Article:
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Proving the arts are a better way

29 October 2017
“If we want something to change, we have to prove there is a better way of doing things,” says Dr Selina Busby, a UK academic and theatre practitioner.

Dr Busby visited New Zealand earlier this year and spoke at an Arts in Corrections Northern Region Network meeting about innovative theatre and how they contribute to re-integration. The event was organised by the Critical Research Unit in Applied Theatre at the University of Auckland and Arts Access Aotearoa.

Jacqui Moyes, Selina Busby, Peter O'Connor and Molly Mullin Arts in Corrections Northern Region Network meetingNow, in a Q & A: Arts in Corrections insight entitled How theatre can change lives, she discusses the role of theatre as a tool of positive change for people in the criminal justice system.

She also talks about the importance of researching and evaluating your projects.

“The criminal justice system is broken but arts practitioners need to provide evidence that there is a different way to do things – a way that works, reduces offending, keep communities safe and values human beings.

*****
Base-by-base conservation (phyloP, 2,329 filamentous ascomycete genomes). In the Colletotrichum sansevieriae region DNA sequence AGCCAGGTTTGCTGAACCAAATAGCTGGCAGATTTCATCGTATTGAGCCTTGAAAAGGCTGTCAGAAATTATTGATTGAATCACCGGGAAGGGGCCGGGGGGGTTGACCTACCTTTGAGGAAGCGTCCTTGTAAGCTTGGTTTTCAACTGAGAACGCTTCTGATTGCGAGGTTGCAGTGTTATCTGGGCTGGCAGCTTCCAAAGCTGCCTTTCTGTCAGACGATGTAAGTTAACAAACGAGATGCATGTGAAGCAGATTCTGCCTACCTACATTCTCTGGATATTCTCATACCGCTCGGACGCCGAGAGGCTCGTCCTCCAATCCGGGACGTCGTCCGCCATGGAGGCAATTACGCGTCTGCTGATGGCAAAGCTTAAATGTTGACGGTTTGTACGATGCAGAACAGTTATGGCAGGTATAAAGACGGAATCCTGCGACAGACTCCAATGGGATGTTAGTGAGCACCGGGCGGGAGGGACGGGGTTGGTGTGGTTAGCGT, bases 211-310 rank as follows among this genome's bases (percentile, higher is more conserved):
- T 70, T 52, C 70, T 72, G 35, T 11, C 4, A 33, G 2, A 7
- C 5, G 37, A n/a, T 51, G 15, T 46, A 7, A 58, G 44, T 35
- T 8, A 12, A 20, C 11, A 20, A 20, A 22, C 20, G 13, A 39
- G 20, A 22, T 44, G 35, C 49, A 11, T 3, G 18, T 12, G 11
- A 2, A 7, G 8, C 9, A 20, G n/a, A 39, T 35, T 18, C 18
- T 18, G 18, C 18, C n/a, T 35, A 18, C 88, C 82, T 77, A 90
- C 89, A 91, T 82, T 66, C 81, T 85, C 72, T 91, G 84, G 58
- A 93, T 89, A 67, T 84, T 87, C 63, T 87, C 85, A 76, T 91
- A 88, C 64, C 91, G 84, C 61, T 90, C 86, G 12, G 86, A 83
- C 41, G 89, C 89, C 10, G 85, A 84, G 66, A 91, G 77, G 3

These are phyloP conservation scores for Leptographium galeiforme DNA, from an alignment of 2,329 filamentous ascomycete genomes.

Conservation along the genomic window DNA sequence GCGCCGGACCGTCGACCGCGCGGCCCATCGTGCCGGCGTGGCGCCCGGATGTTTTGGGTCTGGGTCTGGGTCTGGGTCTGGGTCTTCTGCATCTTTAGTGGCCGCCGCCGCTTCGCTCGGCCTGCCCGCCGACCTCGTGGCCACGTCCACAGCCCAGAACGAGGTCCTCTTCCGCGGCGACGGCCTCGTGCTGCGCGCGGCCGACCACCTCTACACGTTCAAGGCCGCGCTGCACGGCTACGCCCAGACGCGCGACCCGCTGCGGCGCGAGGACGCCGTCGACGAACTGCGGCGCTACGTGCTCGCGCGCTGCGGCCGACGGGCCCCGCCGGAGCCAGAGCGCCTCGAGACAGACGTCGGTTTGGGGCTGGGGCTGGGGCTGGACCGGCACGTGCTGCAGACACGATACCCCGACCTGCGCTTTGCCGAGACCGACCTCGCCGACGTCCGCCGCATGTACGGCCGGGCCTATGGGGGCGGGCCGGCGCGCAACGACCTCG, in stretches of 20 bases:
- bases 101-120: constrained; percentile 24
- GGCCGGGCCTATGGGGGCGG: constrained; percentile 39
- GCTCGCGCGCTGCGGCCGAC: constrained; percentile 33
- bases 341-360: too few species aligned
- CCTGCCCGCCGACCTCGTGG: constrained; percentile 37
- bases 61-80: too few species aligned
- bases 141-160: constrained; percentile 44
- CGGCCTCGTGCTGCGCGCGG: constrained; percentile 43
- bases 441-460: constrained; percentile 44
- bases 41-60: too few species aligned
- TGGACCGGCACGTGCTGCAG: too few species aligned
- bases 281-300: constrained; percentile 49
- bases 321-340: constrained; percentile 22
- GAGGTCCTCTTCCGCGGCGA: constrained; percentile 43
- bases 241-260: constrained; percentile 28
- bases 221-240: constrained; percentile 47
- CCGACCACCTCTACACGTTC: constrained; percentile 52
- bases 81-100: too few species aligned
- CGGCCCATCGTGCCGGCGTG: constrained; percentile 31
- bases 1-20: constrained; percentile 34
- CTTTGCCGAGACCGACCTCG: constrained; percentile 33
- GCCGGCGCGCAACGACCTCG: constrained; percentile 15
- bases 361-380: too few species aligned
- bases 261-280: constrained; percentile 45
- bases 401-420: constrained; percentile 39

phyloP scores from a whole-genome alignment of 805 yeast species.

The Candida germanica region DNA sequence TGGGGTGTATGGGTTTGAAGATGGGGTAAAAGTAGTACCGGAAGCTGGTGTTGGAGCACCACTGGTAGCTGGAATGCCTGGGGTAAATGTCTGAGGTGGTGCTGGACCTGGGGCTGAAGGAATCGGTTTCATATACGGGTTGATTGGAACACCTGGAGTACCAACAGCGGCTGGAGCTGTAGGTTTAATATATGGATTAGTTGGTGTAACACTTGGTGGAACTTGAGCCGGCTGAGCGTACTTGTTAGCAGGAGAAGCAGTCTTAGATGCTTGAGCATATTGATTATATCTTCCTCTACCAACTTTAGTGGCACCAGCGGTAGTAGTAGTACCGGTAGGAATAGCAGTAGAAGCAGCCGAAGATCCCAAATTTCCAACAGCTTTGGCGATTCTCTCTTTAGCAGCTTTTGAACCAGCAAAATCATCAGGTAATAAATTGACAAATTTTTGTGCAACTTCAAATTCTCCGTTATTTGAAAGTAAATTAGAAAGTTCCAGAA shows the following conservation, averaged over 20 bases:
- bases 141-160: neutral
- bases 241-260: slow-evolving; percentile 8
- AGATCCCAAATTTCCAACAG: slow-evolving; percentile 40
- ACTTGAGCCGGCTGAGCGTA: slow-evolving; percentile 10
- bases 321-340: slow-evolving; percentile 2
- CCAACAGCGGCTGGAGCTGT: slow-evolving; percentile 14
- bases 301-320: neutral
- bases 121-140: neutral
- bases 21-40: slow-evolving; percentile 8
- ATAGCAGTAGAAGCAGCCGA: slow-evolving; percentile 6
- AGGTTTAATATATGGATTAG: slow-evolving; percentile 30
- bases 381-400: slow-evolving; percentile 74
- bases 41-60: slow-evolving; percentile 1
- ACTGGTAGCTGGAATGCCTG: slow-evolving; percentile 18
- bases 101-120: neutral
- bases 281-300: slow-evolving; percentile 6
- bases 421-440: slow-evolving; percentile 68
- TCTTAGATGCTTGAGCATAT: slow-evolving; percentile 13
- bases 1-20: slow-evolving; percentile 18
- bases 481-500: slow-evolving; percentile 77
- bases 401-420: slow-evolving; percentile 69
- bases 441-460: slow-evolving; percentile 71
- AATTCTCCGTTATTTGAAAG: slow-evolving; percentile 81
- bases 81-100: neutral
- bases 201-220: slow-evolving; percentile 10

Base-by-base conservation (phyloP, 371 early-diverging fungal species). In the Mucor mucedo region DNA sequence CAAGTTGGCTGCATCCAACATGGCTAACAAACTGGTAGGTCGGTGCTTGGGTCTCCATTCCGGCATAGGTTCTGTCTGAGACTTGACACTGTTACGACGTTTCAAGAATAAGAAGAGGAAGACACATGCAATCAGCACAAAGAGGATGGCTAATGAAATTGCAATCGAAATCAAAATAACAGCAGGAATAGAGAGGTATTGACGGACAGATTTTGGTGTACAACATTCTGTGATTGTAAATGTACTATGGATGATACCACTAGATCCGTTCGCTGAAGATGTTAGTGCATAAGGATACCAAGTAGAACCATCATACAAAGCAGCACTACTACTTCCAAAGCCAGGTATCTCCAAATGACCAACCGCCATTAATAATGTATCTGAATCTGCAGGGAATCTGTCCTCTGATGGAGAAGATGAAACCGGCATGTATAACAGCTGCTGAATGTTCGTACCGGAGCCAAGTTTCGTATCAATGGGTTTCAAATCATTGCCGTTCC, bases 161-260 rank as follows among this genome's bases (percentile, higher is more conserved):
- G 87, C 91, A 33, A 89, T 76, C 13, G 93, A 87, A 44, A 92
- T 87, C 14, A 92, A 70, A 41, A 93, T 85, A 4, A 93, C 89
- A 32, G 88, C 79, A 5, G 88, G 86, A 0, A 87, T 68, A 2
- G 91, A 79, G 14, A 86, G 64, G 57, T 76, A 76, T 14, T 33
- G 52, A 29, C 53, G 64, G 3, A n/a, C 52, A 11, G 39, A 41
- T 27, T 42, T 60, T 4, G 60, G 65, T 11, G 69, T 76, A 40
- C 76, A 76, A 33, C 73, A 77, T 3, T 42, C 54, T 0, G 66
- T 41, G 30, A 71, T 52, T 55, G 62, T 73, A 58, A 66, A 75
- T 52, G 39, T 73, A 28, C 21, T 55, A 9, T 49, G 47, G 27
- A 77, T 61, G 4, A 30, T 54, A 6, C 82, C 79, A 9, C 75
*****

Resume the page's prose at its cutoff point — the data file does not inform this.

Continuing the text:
“Anyone who works using the arts with communities knows it makes a difference to the quality of people’s lives. But we have to prove that. And not just with a questionnaire and a tick-box evaluation.”

Evaluation methods need to be deeply embedded into our practices in a meaningful way, she says. This mean that the project participants should be the co-researchers and co-creators from the beginning of the planning stage through until the end of the evaluation process.

In the Q & A Insight, she lists some of the inspiring moments in her work using theatre with marginal communities. But the most inspiring thing about her work?

“People’s ability to create, play, perform and support one another no matter what or where,” she responds. “Now, the challenge is to open that out for the policymakers and the public to see what a difference the arts can make.”

 

 

 

Proving the arts are a better way

 
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